As shown in Fig. 2, there are three classical phases during the convective drying process, whatever the drying air temperatures. At the beginning of the drying operation, the Kaolin sample temperature regularly rises until it reaches the wet bulb temperature of 35°C, 37°C, and 39°C, for the drying air temperatures of 45°C, 60°C, and 70°C, respectively. This corresponds to the preheating stage, where the kaolin sample is completely saturated. Accordingly, the moisture ratio, as shown in Fig. 3, is slowly decreasing. In the second phase, the drying rate is constant, and the water molecules move towards the surface of the kaolin sample by capillary forces to gradually evaporate. The heat exchange is mainly performed by water vaporizing on the material surface, which corresponds to an isenthalpic phase. Hence, the moisture ratio evolution follows a linear decrease (Fig. 3). When the material reaches equilibrium, it immediately enters a hygroscopic range, and the internal water vapor diffusion controls the drying process. As a result, the temperature rises quickly to attend to the drying air temperature. The same observations have been reported by Ben Abdelhamid et al.  during their numerical study of the effect of different drying conditions on the induced stresses within a deformable media (bentonite) during stationary and intermittent drying.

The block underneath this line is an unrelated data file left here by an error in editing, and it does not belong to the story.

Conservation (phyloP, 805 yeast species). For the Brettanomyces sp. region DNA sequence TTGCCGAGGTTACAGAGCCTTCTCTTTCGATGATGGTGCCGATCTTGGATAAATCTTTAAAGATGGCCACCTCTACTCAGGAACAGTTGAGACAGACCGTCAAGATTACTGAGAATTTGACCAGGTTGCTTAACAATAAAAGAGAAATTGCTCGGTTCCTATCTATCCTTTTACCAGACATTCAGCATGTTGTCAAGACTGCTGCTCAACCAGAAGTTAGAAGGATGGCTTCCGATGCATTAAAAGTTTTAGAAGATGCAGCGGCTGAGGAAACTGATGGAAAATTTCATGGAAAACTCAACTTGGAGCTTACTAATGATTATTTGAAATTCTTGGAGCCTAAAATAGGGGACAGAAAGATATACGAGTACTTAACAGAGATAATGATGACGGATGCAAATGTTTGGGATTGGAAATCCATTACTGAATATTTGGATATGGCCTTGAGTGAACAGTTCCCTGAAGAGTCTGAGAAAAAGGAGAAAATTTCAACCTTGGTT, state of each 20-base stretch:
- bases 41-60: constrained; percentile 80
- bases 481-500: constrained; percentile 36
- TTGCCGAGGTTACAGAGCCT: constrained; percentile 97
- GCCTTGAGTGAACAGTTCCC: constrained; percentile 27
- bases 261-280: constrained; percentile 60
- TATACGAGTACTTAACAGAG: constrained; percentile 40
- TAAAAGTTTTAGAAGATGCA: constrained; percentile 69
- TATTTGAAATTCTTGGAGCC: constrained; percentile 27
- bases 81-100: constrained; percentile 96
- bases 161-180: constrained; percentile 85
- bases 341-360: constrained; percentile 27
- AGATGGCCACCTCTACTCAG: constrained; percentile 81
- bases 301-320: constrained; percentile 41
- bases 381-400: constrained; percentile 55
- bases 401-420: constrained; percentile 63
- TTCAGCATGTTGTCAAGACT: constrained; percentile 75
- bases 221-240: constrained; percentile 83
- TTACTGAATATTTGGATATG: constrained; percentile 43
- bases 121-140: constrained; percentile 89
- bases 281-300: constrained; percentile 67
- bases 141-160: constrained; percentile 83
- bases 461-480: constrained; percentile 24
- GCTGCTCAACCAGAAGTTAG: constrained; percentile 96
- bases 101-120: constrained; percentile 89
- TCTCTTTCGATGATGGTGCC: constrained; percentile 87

Moreover, it is clear from Fig. 3 that the temperature of the drying air has a significant influence on the drying time. Indeed, the comparison of curves shows that the drying time decreases by increasing the drying air temperature. In fact, at 70°C, the drying time is assessed as 5000 s, whereas it is equal to 7000 s at 45°C.
The variation of energy consumption during stationary convective drying at different drying air temperatures is presented in Fig. 4. According to this Figure, it is clear that the evolution of the power consumption depends strongly on the applied temperature and the drying time. In fact, after 40 min, the drier consumes at 45°C, 60°C, and 70°C 1100, 1600, and 2000 W, respectively, which confirms that the increase in temperature causes an increase in energy consumption. This result confirms that it is necessary to act on drying air temperature to reduce energy consumption.
In the second part of this study, tempering convective drying at periodically changed drying air temperatures between 65°C and 20°C was performed. The purpose of tempering is to control the moisture distribution in the dried products at three different tempering ratios to improve the drying efficiency and product quality. Since tempering drying is associated with modifying drying conditions, it was decided to apply an alternating cooling cycle. Accordingly, a progressive change in the air temperature period (heating and cooling periods) was performed. The tempering ratio, referred to as α, is expressed by Eq. (3).
Different tempering ratios were adopted namely 5 min heating and 25 min cooling (α = 0.16), 10 min heating and 20 min cooling (α = 0.33), and 15 min heating and 15 min cooling (α = 0.5). During all the experiments, the total drying period was fixed at 30 min, and the drying air temperature was between 20°C and 65°C.